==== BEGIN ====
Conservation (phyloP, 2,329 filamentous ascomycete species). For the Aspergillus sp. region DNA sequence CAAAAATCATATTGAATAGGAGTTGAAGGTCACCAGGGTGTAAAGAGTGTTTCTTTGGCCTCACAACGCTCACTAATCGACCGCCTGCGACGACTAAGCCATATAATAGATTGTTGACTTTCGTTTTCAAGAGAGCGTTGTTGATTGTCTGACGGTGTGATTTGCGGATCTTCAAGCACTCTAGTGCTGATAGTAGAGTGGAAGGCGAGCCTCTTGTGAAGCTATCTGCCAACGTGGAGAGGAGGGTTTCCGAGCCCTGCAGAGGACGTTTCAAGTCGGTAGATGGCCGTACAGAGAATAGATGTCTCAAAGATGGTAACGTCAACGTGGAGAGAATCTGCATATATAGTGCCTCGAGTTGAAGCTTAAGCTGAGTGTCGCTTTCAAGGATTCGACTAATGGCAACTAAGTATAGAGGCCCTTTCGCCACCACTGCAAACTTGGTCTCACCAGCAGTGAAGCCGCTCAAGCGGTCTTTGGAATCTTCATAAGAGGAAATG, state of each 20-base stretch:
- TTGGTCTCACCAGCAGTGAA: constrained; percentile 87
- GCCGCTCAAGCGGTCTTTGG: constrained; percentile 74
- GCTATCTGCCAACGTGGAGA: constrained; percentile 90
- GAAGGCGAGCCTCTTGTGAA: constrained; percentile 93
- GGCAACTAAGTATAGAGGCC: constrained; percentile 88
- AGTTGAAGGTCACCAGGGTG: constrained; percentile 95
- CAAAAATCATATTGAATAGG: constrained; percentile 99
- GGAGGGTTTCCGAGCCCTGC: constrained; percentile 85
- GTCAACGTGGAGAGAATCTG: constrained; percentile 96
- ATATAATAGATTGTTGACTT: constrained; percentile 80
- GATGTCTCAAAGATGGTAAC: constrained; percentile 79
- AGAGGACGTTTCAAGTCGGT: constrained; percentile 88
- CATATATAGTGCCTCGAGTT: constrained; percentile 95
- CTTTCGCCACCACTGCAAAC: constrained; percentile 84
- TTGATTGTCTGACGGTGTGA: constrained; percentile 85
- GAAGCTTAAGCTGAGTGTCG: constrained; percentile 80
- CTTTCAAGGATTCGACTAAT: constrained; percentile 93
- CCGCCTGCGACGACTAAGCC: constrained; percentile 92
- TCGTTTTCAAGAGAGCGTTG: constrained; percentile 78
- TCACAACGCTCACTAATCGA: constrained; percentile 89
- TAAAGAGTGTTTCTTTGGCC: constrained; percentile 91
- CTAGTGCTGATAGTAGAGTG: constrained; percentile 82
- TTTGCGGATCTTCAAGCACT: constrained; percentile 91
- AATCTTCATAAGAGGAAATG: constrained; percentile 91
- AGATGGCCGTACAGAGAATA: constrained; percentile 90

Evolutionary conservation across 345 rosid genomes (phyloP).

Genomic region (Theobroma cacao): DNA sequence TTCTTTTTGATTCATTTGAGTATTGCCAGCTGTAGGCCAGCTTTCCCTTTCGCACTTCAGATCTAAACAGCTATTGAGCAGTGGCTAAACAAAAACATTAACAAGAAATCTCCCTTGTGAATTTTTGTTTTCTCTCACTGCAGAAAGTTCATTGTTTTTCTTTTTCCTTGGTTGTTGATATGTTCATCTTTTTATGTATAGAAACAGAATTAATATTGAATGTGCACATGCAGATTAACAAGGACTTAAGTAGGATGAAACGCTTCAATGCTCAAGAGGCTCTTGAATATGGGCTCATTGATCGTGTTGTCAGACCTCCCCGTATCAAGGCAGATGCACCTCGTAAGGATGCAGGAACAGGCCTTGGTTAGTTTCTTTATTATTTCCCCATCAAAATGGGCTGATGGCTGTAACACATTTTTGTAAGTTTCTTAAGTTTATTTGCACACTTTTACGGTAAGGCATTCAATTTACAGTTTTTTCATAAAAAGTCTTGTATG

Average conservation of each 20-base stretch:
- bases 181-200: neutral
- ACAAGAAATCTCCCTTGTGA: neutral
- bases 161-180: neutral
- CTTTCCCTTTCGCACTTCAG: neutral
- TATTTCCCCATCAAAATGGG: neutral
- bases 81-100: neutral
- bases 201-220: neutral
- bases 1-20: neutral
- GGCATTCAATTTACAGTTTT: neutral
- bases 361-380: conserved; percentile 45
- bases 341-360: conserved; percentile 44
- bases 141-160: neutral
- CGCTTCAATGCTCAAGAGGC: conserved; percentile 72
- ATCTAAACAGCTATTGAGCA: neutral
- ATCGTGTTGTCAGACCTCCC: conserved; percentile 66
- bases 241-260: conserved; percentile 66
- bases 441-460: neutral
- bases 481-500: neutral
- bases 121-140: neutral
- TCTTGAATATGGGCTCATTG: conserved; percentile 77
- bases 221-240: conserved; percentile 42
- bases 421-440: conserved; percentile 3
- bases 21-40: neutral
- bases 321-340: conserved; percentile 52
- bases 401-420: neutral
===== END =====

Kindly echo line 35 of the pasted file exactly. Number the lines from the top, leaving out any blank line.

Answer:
- bases 81-100: neutral